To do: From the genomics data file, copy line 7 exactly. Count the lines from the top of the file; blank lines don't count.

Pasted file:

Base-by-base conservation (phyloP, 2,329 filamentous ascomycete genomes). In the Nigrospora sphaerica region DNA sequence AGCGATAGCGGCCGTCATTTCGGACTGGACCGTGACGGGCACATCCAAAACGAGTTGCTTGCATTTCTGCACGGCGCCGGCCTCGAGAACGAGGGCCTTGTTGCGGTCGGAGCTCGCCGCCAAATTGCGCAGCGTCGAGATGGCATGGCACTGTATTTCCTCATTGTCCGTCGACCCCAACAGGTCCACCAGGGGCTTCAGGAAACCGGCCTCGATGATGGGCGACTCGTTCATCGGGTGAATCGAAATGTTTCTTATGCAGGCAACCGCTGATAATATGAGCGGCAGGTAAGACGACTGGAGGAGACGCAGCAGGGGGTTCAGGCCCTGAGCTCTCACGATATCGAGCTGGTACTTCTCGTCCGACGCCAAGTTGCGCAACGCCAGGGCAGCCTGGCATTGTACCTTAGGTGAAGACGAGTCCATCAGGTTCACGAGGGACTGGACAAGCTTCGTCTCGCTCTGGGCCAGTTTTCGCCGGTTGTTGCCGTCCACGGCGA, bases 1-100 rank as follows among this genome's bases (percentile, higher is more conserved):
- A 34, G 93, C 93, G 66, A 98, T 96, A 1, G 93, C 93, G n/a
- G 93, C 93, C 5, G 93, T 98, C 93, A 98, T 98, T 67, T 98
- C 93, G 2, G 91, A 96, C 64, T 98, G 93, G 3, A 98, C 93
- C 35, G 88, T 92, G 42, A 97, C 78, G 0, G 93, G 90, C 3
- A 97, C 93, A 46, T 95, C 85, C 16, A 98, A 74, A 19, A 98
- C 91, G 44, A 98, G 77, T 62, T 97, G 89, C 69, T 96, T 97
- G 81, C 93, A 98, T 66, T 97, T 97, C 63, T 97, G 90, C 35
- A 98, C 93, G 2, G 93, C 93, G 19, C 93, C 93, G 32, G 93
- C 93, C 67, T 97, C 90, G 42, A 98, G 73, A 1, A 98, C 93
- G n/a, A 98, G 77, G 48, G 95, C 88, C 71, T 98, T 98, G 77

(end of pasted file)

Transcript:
- C 91, G 44, A 98, G 77, T 62, T 97, G 89, C 69, T 96, T 97